With 18 months of Goldberg-adoration under his belt, that sheepishness has sharpened into a critique of his own privilege. As Badgley once put it, the show acts as a “litmus test to see the mental gymnastics that we're still willing to perform on a cultural level, to love an evil white man.” He rejoined Twitter in September 2018 after a two-year hiatus, and it's where he frequently weighs in on social justice debates, while simultaneously admonishing fans for romanticizing a predator. "Maybe this [is] on us, guys. We made a really likable serial killer," he tweeted to Netflix in January 2019 in response to a breathless fan who argued "you can't be in your right mind with Joe's dreamy smile."
That "dreamy smile" is now hidden under a beard thick enough to conceal the angular jaw and hollowed cheekbones that make him so menacing onscreen, but an intensity remains. “I know everybody's fully capable of understanding these deeper themes,” he says of the responsibility he feels to help sift through the show's heavy subject matter. “[I like to] encourage that part of it.”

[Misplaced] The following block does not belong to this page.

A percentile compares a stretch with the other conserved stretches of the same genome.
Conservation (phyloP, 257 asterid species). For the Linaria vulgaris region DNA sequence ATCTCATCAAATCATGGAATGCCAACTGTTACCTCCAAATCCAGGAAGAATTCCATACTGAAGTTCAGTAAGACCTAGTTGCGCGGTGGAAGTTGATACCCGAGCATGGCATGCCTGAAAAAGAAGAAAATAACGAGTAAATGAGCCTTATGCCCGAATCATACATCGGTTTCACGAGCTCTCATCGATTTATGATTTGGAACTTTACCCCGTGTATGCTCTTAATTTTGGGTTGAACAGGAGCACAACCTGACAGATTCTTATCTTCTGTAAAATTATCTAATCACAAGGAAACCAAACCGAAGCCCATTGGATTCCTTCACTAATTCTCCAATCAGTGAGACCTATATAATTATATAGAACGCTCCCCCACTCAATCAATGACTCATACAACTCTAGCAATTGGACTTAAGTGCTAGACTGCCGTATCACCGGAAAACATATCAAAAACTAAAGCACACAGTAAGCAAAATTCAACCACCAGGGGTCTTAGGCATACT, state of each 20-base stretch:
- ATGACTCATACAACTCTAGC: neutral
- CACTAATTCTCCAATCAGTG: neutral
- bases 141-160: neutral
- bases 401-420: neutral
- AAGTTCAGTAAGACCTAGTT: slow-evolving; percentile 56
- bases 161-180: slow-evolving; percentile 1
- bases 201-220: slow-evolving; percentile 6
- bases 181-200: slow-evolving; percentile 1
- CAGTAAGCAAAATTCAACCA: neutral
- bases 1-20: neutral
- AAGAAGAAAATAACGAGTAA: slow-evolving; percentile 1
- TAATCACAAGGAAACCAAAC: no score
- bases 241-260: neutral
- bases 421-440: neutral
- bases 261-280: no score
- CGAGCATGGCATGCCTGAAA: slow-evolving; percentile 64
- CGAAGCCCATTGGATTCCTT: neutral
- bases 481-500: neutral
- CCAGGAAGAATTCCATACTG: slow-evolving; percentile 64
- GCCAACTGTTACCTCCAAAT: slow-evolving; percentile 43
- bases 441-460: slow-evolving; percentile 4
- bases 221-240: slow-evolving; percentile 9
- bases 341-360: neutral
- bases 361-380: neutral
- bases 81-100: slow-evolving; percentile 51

“Some of my closest friends ... they're all able to interact with [these issues] in a different way from me. But I'm very white. And I’m famous.”
In the years after Gossip Girl ended, Badgley went through a breakup, poured himself into music, got married, and became a stepdad. During our conversation, he is prone to long pauses and meandering tangents, trying out his words as if putting together a jigsaw puzzle. The young, brash 20-something who once told Details in 2008 that “one of the things that's been my bread and butter with all these television shows I've done is that I don't give a sh*t,” has disappeared, but his political activism has remained.